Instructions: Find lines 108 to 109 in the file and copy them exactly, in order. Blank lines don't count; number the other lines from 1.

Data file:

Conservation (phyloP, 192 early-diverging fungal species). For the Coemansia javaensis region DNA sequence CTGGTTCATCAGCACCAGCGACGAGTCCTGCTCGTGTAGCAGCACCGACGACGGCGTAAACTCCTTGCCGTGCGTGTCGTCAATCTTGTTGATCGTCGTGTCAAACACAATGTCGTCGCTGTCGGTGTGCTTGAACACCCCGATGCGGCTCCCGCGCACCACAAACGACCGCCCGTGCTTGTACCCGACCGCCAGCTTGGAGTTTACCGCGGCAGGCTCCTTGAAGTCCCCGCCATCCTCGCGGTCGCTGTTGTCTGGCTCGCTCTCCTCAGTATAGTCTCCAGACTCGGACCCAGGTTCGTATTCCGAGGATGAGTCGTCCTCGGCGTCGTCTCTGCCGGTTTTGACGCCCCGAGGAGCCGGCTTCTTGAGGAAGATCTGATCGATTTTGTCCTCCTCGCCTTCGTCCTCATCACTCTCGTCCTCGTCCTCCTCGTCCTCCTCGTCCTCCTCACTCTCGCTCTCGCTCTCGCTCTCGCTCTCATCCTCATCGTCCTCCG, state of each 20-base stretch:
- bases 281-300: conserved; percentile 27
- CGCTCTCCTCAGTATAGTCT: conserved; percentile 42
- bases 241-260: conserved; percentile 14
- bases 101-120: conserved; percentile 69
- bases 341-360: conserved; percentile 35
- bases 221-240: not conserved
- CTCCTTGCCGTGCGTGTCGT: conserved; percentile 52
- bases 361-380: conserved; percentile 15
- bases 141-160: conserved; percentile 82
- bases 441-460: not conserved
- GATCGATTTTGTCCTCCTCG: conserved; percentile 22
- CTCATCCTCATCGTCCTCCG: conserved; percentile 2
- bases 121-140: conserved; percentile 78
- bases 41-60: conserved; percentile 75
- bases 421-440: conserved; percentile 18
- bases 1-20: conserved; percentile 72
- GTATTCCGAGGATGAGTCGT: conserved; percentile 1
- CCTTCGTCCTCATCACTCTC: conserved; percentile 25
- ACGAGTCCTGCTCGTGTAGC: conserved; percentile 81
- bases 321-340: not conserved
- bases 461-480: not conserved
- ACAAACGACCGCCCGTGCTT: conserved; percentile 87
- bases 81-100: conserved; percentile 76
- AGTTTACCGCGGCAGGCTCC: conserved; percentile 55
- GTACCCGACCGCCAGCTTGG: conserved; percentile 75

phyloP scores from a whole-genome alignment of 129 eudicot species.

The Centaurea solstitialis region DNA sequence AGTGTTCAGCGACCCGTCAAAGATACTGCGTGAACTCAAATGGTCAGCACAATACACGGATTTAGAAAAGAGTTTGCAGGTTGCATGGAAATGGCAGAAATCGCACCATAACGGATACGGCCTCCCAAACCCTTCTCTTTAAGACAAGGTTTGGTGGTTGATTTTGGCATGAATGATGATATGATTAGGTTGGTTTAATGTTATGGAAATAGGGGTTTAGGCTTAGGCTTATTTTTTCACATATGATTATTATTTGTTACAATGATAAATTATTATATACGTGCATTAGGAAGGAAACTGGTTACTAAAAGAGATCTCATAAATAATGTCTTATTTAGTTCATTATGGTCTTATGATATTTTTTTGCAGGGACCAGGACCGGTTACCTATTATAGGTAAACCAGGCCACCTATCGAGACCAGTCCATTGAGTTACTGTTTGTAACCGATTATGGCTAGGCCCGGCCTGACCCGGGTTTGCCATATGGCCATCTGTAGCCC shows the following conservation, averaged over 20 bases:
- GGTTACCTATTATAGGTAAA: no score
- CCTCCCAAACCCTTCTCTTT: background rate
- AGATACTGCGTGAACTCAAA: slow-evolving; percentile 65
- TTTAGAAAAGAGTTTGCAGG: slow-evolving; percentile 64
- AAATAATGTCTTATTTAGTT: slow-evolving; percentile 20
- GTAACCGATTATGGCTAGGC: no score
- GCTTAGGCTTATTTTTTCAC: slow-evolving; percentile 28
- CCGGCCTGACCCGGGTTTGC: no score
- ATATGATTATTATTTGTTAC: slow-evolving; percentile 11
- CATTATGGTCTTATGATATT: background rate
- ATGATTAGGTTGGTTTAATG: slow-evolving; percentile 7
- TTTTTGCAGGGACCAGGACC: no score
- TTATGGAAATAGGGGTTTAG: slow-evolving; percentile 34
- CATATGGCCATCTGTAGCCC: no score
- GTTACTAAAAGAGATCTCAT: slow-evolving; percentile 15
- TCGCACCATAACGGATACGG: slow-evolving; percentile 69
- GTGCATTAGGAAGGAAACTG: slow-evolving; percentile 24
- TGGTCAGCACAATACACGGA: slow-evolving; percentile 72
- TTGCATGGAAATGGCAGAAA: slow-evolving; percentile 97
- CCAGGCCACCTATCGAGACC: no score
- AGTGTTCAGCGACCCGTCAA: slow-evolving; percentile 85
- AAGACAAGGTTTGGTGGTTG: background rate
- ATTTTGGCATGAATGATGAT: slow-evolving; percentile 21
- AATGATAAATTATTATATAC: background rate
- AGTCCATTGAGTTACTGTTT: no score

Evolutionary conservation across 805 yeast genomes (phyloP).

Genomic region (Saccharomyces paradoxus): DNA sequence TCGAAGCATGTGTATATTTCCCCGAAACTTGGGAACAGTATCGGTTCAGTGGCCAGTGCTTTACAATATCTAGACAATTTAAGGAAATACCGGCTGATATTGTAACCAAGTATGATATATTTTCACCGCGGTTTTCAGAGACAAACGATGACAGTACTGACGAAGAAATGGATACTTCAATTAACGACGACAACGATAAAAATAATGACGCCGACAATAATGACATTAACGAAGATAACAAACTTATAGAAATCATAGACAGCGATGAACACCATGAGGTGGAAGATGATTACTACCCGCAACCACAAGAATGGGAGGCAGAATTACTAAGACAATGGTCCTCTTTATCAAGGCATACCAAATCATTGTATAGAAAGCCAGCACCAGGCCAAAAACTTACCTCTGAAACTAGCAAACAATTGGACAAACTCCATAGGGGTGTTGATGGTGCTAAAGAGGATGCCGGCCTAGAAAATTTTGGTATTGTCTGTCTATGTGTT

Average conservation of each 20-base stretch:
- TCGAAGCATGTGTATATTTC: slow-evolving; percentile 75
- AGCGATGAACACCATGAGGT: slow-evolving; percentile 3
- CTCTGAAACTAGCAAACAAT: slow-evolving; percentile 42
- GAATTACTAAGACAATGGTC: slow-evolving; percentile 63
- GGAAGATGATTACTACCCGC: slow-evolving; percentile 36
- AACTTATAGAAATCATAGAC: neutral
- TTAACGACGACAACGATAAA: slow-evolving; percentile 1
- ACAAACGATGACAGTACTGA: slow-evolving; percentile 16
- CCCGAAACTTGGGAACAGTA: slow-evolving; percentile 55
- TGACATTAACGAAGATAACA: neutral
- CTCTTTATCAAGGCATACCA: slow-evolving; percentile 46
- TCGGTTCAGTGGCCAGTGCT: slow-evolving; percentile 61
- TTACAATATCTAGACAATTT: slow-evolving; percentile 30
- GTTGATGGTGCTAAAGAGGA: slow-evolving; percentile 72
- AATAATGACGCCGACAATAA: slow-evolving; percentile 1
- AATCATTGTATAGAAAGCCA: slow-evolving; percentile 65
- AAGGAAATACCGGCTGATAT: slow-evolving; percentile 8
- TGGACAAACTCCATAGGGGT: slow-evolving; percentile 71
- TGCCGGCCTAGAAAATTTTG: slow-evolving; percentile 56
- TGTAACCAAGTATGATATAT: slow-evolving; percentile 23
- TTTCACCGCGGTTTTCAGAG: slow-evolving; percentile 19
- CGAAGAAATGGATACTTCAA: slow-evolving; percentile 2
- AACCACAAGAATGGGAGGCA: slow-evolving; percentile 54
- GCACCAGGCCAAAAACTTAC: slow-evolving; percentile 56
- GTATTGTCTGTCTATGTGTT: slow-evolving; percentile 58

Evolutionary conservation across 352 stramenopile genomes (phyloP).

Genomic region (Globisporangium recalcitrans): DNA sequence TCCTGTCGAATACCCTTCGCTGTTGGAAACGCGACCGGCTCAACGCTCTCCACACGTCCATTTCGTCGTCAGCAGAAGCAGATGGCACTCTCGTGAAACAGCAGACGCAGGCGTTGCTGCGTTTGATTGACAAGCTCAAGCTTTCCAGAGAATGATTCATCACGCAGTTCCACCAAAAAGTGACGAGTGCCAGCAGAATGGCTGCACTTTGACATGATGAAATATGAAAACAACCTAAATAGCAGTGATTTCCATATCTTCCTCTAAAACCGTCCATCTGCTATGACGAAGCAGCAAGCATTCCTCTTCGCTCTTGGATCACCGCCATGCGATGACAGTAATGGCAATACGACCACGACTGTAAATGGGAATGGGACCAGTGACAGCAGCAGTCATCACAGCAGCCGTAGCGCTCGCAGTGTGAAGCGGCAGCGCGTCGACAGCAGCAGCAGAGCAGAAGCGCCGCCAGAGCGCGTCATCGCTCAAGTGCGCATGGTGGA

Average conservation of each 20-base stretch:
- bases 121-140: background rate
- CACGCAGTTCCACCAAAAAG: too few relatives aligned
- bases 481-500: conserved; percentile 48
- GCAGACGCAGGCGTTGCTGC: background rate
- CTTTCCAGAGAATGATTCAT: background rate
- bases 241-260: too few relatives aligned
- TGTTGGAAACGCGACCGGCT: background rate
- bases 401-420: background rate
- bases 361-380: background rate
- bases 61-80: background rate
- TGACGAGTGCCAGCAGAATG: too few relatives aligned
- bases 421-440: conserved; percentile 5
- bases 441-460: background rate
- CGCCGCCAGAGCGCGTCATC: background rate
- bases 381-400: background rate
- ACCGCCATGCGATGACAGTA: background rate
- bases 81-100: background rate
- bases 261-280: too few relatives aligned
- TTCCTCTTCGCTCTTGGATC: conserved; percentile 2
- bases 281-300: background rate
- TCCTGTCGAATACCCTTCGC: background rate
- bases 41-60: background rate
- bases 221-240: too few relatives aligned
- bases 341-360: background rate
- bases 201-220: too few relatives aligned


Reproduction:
- bases 341-360: background rate
- bases 201-220: too few relatives aligned